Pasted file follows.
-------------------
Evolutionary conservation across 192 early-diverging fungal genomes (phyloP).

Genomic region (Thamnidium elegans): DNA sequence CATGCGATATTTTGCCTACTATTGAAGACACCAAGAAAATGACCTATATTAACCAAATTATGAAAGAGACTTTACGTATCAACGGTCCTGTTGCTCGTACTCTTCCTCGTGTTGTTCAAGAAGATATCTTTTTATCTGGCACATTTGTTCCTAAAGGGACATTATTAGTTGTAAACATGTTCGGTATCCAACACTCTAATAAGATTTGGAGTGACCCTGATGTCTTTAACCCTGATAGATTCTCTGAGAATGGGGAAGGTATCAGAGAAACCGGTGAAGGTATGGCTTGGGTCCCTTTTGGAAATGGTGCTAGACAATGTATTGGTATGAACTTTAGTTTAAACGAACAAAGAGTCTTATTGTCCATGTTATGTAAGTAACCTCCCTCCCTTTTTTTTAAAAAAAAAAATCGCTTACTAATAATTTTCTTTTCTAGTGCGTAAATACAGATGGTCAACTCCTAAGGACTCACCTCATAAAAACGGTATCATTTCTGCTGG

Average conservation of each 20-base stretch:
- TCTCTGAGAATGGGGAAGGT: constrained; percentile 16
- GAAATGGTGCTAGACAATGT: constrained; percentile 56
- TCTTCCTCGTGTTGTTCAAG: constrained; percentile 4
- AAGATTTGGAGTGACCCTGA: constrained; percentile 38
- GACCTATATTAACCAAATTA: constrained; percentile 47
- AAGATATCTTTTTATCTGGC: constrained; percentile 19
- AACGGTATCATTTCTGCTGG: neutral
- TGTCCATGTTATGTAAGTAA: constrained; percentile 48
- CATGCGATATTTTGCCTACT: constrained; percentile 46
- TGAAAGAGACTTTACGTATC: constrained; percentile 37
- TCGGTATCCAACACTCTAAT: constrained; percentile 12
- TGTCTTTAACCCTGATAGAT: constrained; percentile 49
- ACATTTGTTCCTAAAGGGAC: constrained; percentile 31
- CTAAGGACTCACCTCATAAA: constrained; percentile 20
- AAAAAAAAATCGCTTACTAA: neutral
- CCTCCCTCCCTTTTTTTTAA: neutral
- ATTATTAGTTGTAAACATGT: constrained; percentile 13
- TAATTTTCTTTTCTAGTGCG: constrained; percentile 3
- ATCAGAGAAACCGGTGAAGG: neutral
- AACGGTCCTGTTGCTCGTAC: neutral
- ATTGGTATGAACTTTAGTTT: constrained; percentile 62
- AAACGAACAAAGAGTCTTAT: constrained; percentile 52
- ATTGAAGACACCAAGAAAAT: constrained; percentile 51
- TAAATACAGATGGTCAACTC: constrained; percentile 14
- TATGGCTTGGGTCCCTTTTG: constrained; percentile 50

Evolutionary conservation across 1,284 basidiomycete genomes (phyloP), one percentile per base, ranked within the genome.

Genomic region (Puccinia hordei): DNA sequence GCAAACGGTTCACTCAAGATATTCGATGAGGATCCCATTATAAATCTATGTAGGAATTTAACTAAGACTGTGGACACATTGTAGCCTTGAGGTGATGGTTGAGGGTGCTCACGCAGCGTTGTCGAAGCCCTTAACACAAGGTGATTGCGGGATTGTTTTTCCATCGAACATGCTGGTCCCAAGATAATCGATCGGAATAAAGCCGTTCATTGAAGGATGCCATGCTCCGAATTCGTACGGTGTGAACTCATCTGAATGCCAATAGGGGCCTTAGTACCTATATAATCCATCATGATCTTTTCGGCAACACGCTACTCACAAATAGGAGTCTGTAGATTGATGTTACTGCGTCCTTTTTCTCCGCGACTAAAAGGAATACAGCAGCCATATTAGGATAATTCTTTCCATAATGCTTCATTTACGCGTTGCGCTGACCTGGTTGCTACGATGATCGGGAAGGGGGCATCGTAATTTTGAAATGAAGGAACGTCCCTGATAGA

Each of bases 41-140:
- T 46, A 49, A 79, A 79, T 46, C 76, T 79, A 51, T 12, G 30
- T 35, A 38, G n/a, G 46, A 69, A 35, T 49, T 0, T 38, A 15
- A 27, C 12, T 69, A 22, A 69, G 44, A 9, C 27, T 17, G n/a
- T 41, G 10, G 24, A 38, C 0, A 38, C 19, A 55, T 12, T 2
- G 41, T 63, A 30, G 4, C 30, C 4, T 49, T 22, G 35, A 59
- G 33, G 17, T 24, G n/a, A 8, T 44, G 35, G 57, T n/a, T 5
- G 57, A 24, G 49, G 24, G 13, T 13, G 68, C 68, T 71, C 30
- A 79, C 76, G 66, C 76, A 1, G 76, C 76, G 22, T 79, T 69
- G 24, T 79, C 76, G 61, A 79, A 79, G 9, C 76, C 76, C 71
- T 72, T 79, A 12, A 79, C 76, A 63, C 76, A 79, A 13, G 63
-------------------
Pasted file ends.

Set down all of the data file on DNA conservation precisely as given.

Evolutionary conservation across 192 early-diverging fungal genomes (phyloP).

Genomic region (Thamnidium elegans): DNA sequence CATGCGATATTTTGCCTACTATTGAAGACACCAAGAAAATGACCTATATTAACCAAATTATGAAAGAGACTTTACGTATCAACGGTCCTGTTGCTCGTACTCTTCCTCGTGTTGTTCAAGAAGATATCTTTTTATCTGGCACATTTGTTCCTAAAGGGACATTATTAGTTGTAAACATGTTCGGTATCCAACACTCTAATAAGATTTGGAGTGACCCTGATGTCTTTAACCCTGATAGATTCTCTGAGAATGGGGAAGGTATCAGAGAAACCGGTGAAGGTATGGCTTGGGTCCCTTTTGGAAATGGTGCTAGACAATGTATTGGTATGAACTTTAGTTTAAACGAACAAAGAGTCTTATTGTCCATGTTATGTAAGTAACCTCCCTCCCTTTTTTTTAAAAAAAAAAATCGCTTACTAATAATTTTCTTTTCTAGTGCGTAAATACAGATGGTCAACTCCTAAGGACTCACCTCATAAAAACGGTATCATTTCTGCTGG

Average conservation of each 20-base stretch:
- TCTCTGAGAATGGGGAAGGT: constrained; percentile 16
- GAAATGGTGCTAGACAATGT: constrained; percentile 56
- TCTTCCTCGTGTTGTTCAAG: constrained; percentile 4
- AAGATTTGGAGTGACCCTGA: constrained; percentile 38
- GACCTATATTAACCAAATTA: constrained; percentile 47
- AAGATATCTTTTTATCTGGC: constrained; percentile 19
- AACGGTATCATTTCTGCTGG: neutral
- TGTCCATGTTATGTAAGTAA: constrained; percentile 48
- CATGCGATATTTTGCCTACT: constrained; percentile 46
- TGAAAGAGACTTTACGTATC: constrained; percentile 37
- TCGGTATCCAACACTCTAAT: constrained; percentile 12
- TGTCTTTAACCCTGATAGAT: constrained; percentile 49
- ACATTTGTTCCTAAAGGGAC: constrained; percentile 31
- CTAAGGACTCACCTCATAAA: constrained; percentile 20
- AAAAAAAAATCGCTTACTAA: neutral
- CCTCCCTCCCTTTTTTTTAA: neutral
- ATTATTAGTTGTAAACATGT: constrained; percentile 13
- TAATTTTCTTTTCTAGTGCG: constrained; percentile 3
- ATCAGAGAAACCGGTGAAGG: neutral
- AACGGTCCTGTTGCTCGTAC: neutral
- ATTGGTATGAACTTTAGTTT: constrained; percentile 62
- AAACGAACAAAGAGTCTTAT: constrained; percentile 52
- ATTGAAGACACCAAGAAAAT: constrained; percentile 51
- TAAATACAGATGGTCAACTC: constrained; percentile 14
- TATGGCTTGGGTCCCTTTTG: constrained; percentile 50

Evolutionary conservation across 1,284 basidiomycete genomes (phyloP), one percentile per base, ranked within the genome.

Genomic region (Puccinia hordei): DNA sequence GCAAACGGTTCACTCAAGATATTCGATGAGGATCCCATTATAAATCTATGTAGGAATTTAACTAAGACTGTGGACACATTGTAGCCTTGAGGTGATGGTTGAGGGTGCTCACGCAGCGTTGTCGAAGCCCTTAACACAAGGTGATTGCGGGATTGTTTTTCCATCGAACATGCTGGTCCCAAGATAATCGATCGGAATAAAGCCGTTCATTGAAGGATGCCATGCTCCGAATTCGTACGGTGTGAACTCATCTGAATGCCAATAGGGGCCTTAGTACCTATATAATCCATCATGATCTTTTCGGCAACACGCTACTCACAAATAGGAGTCTGTAGATTGATGTTACTGCGTCCTTTTTCTCCGCGACTAAAAGGAATACAGCAGCCATATTAGGATAATTCTTTCCATAATGCTTCATTTACGCGTTGCGCTGACCTGGTTGCTACGATGATCGGGAAGGGGGCATCGTAATTTTGAAATGAAGGAACGTCCCTGATAGA

Each of bases 41-140:
- T 46, A 49, A 79, A 79, T 46, C 76, T 79, A 51, T 12, G 30
- T 35, A 38, G n/a, G 46, A 69, A 35, T 49, T 0, T 38, A 15
- A 27, C 12, T 69, A 22, A 69, G 44, A 9, C 27, T 17, G n/a
- T 41, G 10, G 24, A 38, C 0, A 38, C 19, A 55, T 12, T 2
- G 41, T 63, A 30, G 4, C 30, C 4, T 49, T 22, G 35, A 59
- G 33, G 17, T 24, G n/a, A 8, T 44, G 35, G 57, T n/a, T 5
- G 57, A 24, G 49, G 24, G 13, T 13, G 68, C 68, T 71, C 30
- A 79, C 76, G 66, C 76, A 1, G 76, C 76, G 22, T 79, T 69
- G 24, T 79, C 76, G 61, A 79, A 79, G 9, C 76, C 76, C 71
- T 72, T 79, A 12, A 79, C 76, A 63, C 76, A 79, A 13, G 63